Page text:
BRUSSELS — As the European summer vacation season hit its stride Thursday with a new EU-wide travel pass in place, the bloc’s medical office and a top airline chief issued reassuring messages on traveling, despite the threat of the surging delta coronavirus variant.
Many airports saw busy scenes as masses of people sought to escape to the sunny southern European Union nations for a beach holiday, with the digital COVID-19 travel certificate a must-have.
The EU Digital Certificate came officially into effect Thursday even though many member states had started introducing it over the past month, seeking to boost their summer season by making movement as seamless as possible.
“With this, everyone in Europe should be able to travel safely and freely this summer,” said EU Commission spokesman Christian Wigand. And in a bloc of 450 million citizens, he said that “already until now, more than two hundred million certificates have been generated.”
All warned about the need for extreme vigilance though, after COVID-19 devastated families and economies across the 27-nation bloc over the past year.
But Dr. Marco Cavaleri, the European Medicines Agency’s head of vaccines strategy, was reassuring Thursday. He said that the four approved vaccines in the EU are all “protective against all strains that are circulating in Europe, including the delta variant” that emerged in India and is more contagious than others.
“Emerging data from real world evidence are showing that two doses of vaccines are protective against the delta variant,” he told reporters.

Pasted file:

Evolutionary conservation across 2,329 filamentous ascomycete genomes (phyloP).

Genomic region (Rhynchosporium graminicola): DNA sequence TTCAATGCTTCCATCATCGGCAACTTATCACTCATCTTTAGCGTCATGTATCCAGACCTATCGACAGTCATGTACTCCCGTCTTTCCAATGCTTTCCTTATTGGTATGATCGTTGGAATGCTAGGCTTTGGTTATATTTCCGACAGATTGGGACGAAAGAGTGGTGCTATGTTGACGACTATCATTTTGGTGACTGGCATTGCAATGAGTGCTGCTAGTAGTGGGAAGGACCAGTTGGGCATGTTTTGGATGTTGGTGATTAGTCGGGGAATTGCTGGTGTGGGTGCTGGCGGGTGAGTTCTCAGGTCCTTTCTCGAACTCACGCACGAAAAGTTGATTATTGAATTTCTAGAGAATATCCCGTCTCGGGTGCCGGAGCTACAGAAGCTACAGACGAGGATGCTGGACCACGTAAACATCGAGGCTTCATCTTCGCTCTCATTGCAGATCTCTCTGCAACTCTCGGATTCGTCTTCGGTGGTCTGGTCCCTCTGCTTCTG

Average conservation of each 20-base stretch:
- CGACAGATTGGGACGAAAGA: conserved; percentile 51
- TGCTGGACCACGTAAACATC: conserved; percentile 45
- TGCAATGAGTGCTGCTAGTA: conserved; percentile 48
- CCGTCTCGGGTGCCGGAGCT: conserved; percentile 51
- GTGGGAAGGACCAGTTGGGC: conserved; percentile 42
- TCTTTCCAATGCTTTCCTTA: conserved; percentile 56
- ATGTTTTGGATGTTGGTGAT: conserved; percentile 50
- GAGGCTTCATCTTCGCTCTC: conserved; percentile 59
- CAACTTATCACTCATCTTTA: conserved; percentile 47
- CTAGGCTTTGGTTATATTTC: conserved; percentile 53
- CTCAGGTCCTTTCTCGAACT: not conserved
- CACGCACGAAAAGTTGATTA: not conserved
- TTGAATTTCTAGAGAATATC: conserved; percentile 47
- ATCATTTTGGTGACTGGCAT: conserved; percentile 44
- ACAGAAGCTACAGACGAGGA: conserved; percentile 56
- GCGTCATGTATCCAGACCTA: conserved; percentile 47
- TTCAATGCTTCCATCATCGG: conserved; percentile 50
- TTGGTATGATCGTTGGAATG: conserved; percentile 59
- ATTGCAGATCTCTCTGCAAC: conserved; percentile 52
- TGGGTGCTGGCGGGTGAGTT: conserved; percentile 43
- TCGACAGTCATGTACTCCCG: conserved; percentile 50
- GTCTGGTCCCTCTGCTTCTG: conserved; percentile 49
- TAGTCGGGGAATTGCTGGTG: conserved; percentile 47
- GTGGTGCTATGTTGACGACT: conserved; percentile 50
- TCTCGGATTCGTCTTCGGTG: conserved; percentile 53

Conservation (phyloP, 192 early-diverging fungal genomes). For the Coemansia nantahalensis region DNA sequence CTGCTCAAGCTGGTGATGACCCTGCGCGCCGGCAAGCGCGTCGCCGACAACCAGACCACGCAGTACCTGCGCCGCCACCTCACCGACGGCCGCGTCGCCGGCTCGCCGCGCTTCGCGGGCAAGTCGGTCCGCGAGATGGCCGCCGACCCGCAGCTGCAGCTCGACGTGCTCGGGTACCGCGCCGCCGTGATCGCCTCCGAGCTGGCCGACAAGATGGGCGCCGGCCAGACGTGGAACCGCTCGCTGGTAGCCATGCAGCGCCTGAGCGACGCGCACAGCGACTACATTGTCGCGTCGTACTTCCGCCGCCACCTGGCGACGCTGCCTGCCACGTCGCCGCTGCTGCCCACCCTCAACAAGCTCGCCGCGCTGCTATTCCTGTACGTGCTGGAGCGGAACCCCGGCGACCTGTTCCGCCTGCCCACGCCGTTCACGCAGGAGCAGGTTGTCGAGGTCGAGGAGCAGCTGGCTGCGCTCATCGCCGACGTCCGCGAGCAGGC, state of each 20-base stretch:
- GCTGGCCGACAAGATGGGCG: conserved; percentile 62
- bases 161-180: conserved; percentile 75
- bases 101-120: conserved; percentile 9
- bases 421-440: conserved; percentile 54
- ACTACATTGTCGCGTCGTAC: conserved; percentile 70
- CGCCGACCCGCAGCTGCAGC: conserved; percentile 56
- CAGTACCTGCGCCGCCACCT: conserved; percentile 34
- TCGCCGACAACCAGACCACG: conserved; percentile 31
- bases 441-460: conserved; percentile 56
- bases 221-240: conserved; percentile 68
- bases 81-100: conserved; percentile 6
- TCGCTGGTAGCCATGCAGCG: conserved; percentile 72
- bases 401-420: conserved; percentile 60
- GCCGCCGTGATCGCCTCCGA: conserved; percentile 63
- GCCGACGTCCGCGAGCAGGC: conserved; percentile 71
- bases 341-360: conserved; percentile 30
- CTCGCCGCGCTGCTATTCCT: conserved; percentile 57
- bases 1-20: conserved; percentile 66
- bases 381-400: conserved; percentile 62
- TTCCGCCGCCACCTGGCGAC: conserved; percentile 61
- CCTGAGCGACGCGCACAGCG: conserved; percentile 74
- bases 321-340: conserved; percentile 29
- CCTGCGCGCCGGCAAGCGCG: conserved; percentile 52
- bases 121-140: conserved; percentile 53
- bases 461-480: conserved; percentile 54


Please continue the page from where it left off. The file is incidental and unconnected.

For airline industry leaders with a huge financial stake in this, such as Ryanair CEO Michael O’Leary, those are sweet words. “A huge amount of both the U.K. population and, increasingly, the European adult population are fully vaccinated, therefore they are not at risk,” he said, announcing the opening of more routes south from Brussels airports.
It doesn’t mean all tourism transport has gone back to its smooth former self. Take, for example, travel between Germany and Portugal.
Germany classifies countries in three risk categories, and Portugal on Tuesday became the only EU member listed as a “virus variant area,” Berlin’s highest-risk bracket.
Airlines and others are restricted largely in transporting German citizens and residents from countries on that list, and those who arrive must spend 14 days in quarantine at home — a period that can’t be cut short with a negative test.
The UK. has been on the list since May 23 because of concerns over the spread of the delta variant. Russia was added along with Portugal on Tuesday; other “virus variant areas” include India, Brazil and South Africa. Portugal was listed for an initial two-week period, which may be extended.